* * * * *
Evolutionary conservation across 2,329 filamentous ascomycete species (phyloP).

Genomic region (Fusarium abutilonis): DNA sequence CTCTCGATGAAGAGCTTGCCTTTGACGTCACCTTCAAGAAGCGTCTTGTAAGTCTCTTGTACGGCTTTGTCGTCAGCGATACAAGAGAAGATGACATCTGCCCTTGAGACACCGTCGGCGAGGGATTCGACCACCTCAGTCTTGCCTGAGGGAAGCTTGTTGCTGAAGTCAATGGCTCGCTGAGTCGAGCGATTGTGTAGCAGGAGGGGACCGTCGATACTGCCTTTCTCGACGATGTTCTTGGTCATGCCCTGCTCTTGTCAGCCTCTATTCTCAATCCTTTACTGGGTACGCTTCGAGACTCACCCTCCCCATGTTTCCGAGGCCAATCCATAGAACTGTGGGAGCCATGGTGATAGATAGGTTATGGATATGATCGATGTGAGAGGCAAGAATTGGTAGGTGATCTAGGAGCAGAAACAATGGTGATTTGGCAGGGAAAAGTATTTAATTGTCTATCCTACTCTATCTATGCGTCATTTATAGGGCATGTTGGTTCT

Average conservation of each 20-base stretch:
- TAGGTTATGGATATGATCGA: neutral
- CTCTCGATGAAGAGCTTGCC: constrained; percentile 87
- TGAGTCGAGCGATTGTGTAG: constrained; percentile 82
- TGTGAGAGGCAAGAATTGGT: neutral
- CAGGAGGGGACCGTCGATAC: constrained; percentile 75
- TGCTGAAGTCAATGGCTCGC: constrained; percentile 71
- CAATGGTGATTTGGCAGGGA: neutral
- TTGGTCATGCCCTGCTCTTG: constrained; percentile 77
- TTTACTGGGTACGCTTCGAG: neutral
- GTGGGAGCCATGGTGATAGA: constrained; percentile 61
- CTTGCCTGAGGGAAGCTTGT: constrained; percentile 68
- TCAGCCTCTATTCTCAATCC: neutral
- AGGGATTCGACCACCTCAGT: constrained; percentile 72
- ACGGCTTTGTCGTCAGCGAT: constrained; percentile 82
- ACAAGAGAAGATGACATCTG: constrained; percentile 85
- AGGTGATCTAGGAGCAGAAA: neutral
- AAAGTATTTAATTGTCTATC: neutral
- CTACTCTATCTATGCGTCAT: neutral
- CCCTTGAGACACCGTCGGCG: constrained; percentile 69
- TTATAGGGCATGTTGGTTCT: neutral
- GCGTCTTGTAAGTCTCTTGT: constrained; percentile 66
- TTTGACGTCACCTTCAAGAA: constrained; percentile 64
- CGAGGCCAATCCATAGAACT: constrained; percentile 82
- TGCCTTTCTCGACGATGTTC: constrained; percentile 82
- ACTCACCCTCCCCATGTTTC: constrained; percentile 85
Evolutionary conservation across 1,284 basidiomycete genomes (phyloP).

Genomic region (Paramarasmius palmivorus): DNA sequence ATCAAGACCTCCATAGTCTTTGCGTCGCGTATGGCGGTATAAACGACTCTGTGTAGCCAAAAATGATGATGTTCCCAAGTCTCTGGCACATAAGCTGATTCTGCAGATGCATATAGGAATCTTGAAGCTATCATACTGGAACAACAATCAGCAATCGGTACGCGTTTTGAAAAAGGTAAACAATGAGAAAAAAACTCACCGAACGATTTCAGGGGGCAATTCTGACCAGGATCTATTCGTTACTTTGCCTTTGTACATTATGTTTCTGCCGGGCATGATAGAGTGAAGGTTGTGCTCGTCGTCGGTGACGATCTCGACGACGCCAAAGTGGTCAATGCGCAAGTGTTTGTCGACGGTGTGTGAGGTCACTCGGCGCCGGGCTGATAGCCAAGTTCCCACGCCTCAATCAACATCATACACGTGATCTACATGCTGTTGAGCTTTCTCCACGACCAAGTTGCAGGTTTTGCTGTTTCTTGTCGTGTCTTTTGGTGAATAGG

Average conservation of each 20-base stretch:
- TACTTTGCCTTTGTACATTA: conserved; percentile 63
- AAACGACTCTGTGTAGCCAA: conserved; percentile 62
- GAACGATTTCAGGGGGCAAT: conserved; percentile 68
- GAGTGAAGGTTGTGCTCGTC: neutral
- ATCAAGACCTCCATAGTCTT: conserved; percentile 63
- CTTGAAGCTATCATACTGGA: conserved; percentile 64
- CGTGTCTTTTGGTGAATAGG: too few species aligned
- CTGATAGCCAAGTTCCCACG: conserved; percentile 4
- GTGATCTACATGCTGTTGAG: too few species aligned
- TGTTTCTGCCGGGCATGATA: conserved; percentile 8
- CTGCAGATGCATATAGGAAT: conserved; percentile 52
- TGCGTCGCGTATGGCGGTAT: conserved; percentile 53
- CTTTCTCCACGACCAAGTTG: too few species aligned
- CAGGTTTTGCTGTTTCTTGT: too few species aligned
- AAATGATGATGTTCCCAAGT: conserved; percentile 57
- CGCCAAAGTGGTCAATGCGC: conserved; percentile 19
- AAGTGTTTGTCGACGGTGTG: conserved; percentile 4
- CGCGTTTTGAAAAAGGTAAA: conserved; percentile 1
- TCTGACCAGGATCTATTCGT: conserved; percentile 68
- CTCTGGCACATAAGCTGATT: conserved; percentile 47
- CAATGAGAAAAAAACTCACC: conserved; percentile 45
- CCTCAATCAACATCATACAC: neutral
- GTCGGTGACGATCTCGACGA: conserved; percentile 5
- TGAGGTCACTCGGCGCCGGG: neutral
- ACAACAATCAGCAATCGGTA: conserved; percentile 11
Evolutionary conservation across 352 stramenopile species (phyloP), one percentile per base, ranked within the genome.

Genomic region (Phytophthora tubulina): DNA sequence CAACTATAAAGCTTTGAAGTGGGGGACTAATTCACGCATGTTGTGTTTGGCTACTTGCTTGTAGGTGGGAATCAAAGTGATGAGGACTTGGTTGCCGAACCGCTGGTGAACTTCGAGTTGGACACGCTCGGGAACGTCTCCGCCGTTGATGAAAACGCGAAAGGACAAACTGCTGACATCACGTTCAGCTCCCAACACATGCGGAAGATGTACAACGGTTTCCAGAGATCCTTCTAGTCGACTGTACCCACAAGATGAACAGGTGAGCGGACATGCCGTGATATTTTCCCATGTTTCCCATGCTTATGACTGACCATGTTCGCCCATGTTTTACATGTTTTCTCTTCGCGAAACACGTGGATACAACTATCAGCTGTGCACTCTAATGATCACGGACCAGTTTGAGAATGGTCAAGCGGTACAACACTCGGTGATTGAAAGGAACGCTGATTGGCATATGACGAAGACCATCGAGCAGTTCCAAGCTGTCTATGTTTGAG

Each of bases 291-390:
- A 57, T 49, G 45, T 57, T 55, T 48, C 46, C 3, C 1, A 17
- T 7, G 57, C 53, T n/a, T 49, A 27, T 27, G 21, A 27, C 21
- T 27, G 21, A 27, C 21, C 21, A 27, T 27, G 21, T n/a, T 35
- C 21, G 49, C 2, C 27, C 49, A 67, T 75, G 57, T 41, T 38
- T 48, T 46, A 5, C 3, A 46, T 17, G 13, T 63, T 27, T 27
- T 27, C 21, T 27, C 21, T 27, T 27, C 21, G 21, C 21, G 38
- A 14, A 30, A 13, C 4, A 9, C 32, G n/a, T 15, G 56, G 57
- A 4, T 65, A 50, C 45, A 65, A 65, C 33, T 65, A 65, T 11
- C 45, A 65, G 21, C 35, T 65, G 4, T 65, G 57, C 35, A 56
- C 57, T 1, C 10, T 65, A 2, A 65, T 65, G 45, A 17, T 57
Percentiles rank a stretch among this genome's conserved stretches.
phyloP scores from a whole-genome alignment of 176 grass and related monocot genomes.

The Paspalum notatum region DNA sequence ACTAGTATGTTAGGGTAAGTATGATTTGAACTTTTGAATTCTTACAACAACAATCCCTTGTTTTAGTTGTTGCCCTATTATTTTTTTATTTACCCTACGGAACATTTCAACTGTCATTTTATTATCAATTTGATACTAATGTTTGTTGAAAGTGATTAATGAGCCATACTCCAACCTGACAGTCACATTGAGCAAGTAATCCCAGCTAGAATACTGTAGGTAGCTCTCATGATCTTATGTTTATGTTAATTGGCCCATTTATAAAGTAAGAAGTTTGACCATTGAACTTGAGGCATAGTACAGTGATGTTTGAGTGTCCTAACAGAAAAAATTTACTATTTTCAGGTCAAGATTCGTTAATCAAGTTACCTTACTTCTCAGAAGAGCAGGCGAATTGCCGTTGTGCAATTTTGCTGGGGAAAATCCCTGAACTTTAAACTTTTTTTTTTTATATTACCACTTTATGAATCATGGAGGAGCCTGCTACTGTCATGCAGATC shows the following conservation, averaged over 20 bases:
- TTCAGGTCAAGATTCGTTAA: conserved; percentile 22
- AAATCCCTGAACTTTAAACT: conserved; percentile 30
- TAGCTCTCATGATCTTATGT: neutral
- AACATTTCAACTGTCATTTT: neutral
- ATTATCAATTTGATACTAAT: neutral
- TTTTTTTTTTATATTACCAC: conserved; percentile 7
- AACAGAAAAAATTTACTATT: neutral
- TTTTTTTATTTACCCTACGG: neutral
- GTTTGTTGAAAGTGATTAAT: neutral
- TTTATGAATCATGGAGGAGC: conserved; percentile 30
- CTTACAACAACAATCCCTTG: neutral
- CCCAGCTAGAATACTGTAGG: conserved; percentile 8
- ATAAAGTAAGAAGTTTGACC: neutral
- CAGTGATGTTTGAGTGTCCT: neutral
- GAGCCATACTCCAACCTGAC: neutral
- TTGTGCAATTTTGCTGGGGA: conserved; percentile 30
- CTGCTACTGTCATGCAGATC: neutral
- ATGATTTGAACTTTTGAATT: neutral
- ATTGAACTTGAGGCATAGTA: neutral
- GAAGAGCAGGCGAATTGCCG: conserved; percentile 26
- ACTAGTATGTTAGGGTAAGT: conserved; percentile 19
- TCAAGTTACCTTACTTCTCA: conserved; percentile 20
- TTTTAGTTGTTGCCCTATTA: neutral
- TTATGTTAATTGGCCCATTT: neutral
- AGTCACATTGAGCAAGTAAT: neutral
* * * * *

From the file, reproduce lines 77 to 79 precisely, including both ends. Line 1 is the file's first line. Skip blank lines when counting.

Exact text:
- ATTATCAATTTGATACTAAT: neutral
- TTTTTTTTTTATATTACCAC: conserved; percentile 7
- AACAGAAAAAATTTACTATT: neutral